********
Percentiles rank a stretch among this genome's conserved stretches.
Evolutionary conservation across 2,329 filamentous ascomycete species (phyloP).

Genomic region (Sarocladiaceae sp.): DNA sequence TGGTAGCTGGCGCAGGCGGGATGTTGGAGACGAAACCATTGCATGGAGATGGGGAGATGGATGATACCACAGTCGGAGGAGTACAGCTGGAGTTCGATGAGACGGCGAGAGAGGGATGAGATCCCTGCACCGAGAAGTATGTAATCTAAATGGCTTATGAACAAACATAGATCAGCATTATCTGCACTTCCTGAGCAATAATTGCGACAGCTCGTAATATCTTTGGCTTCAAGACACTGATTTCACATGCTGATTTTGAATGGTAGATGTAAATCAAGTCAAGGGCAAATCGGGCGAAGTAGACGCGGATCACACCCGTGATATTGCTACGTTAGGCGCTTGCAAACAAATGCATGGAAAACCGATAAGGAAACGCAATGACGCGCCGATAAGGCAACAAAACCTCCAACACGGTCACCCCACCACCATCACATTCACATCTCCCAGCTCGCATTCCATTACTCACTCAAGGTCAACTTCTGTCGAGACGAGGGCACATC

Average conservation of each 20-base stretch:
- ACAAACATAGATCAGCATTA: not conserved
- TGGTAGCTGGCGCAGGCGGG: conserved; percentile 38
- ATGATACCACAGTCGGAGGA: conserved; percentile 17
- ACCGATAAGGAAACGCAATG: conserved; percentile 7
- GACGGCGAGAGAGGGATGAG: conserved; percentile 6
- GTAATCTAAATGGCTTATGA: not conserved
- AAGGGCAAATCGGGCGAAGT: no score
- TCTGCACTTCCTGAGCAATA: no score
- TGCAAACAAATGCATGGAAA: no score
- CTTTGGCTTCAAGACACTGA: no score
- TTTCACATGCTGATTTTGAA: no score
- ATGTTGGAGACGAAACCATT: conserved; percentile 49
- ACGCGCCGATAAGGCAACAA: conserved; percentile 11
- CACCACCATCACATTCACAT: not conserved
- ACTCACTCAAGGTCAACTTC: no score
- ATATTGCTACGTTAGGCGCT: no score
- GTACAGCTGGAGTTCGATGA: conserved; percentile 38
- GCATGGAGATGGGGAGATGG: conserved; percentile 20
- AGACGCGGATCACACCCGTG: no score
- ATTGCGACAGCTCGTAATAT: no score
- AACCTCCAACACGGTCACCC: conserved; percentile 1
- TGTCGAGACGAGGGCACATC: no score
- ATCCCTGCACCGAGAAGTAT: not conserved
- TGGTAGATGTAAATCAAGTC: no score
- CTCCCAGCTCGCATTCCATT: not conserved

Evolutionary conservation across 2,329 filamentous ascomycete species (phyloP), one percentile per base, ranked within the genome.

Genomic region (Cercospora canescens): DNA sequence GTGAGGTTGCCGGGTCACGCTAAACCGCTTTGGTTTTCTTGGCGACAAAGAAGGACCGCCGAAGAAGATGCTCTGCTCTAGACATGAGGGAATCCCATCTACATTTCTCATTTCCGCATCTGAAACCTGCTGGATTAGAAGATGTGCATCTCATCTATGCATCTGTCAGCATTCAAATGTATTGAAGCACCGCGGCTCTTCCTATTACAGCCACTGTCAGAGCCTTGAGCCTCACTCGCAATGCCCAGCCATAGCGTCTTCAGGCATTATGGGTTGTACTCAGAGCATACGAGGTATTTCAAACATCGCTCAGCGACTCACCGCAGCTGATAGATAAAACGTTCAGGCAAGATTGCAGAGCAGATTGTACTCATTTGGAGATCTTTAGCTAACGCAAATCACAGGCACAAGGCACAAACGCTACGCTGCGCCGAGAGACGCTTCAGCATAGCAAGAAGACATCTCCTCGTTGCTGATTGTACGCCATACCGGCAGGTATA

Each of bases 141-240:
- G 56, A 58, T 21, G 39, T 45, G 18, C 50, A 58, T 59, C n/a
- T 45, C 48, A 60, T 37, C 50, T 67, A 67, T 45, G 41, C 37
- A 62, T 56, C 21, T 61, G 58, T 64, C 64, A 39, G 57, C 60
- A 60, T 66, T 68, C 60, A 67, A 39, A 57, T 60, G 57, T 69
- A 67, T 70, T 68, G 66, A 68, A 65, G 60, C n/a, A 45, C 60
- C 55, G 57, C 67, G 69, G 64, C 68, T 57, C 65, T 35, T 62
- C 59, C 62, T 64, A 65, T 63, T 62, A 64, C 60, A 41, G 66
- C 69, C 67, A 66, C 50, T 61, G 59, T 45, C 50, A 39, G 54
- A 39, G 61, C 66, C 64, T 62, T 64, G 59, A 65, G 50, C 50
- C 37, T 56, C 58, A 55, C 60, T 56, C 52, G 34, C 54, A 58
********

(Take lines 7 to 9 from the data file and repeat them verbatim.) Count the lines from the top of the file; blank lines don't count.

- ATGATACCACAGTCGGAGGA: conserved; percentile 17
- ACCGATAAGGAAACGCAATG: conserved; percentile 7
- GACGGCGAGAGAGGGATGAG: conserved; percentile 6